I had to be conservative with the polys, as there can be a lot of characters on-screen in the shelter, and they’re generally quite far from the camera, but had to keep them high enough that they’d look good on the customisation screen, which was a tough balance. I haven’t looked into different LOD settings, and I’m not sure if Unity handles LOD out of the box – I’ll have to look into it, or if there’s anyone out there that can give me any tips about it, that would be most welcome.
For now, I’m happy with my character and it stands at just over 10,000 verts. For reference, the older characters were about 15k, so the new models are more economical. This is why retopology by hand can go a long way. The next step is to UV unwrap the character. I won’t go into specifics with this, suffice to say I create as few seams as possible and use as much space on the UV sheet as I can, whilst generally you want to keep the scaling uniform, I do often give a little more space to areas of interest (primarily the head.)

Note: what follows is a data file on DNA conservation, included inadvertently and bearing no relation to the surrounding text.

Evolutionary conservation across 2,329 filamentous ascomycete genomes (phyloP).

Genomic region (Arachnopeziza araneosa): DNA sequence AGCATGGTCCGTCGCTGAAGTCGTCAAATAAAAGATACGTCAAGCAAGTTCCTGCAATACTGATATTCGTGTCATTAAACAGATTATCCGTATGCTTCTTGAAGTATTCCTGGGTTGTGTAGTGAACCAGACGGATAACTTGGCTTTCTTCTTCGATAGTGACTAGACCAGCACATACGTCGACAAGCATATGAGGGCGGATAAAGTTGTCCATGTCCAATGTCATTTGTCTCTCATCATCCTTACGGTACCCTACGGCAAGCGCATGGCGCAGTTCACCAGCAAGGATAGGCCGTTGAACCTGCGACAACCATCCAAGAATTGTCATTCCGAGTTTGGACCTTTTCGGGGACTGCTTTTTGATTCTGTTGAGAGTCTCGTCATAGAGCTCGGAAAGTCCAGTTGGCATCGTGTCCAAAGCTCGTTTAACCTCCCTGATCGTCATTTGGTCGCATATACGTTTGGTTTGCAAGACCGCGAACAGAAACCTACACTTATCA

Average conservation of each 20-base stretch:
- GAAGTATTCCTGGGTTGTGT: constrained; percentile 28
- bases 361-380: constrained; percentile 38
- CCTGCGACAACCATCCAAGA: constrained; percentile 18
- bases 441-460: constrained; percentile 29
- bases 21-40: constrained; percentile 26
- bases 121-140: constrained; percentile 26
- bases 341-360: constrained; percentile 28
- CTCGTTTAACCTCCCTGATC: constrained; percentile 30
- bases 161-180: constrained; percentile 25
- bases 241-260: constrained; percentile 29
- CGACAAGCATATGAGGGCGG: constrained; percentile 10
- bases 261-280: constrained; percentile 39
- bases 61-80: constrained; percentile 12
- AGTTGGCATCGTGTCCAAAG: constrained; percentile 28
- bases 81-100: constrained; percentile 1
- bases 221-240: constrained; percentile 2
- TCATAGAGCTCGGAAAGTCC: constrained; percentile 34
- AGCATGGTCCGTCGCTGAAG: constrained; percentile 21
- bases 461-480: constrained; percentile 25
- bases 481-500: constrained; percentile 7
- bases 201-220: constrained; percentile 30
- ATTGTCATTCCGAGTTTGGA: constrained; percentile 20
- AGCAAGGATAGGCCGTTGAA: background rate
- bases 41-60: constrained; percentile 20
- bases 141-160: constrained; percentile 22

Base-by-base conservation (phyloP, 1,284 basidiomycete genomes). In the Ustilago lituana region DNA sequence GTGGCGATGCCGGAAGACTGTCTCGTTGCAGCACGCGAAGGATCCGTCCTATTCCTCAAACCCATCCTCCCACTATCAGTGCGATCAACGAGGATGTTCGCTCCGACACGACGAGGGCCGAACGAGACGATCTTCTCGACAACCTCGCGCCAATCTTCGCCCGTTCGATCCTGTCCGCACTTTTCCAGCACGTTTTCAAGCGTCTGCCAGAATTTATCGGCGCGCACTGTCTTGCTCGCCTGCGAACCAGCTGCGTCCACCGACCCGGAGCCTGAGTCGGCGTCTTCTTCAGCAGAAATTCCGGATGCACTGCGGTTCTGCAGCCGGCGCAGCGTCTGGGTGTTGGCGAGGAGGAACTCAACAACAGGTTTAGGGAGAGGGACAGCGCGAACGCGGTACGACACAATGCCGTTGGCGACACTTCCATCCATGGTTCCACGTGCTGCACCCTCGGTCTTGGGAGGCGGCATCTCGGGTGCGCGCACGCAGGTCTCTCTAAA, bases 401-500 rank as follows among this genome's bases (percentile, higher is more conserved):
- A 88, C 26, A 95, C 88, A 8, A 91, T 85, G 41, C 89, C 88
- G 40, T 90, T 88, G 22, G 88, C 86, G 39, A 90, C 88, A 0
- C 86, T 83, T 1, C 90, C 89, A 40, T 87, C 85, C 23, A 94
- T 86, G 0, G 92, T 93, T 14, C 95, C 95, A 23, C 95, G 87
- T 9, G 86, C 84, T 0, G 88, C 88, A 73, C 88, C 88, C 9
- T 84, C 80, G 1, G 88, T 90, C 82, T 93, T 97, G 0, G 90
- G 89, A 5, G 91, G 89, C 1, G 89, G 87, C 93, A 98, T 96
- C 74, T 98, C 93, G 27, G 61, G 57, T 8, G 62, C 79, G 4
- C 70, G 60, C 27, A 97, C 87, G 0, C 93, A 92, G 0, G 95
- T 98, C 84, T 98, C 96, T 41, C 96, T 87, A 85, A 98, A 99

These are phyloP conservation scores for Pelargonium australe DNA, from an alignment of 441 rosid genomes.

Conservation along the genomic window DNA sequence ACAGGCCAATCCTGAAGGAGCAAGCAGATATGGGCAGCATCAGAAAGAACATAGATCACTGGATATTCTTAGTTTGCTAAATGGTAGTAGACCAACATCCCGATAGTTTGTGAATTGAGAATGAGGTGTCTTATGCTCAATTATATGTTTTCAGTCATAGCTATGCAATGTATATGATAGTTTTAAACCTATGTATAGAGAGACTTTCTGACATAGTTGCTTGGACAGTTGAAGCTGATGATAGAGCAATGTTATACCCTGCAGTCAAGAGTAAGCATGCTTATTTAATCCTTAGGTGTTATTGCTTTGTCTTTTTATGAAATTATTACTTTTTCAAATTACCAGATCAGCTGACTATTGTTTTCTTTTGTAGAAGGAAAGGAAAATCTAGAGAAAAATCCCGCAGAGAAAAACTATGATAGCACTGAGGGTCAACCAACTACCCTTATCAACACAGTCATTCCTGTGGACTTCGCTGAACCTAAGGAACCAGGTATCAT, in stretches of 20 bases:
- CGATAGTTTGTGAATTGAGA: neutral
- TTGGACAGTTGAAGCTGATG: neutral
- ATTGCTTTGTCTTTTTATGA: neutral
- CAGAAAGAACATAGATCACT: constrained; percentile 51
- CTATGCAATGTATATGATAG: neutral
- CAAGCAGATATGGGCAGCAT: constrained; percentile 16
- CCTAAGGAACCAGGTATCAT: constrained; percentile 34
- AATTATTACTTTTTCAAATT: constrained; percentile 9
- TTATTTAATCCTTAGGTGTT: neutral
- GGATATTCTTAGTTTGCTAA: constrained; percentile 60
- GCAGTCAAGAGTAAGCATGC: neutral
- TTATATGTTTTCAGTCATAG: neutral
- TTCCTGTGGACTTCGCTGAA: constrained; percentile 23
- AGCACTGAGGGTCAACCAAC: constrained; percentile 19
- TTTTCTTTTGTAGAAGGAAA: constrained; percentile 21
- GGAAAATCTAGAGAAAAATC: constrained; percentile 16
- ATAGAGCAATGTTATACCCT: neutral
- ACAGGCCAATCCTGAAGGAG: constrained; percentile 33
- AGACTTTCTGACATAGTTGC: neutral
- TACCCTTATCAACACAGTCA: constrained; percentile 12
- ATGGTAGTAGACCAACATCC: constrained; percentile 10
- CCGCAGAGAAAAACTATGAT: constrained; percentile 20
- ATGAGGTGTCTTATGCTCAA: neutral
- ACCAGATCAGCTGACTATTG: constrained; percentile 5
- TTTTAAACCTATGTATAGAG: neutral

The next step was the texturing in substance painter. I keep the eyes separated at this stage, as I just want a clean bake of the details from the high, and I don’t want substance adding ambient occlusion information to the eye sockets. My workflow for this is simple: I paint all my height information first (wrinkles, freckles, moles, pores.) without any colour information, and without roughness information. I build up colours slowly, working from a base colour, and gradually add in the detail bit by bit with layers using a brush with low opacity, using one of the dirt alphas that comes with substance as default to break it up. At the end of the process I create a roughness layer and begin adjusting areas that I want more specularity (the nose, the lips, fingernails etc)
When I’m happy with the texturing, I move on to the clothes. This is a new process for me, as I’ve previously only modelled clothing in Blender. I’ve toyed with the cloth simulation using Blender before, and it’s great for simple things – curtains, or the tarp that hangs over the second tier storage in the shelter for instance, but for clothing I wanted something more robust. I could have sculpted the clothing, but I wanted to make this workflow as efficient as possible, and sculpting realistic clothing is time consuming. For this, I use Marvelous designer, which is mindblowing.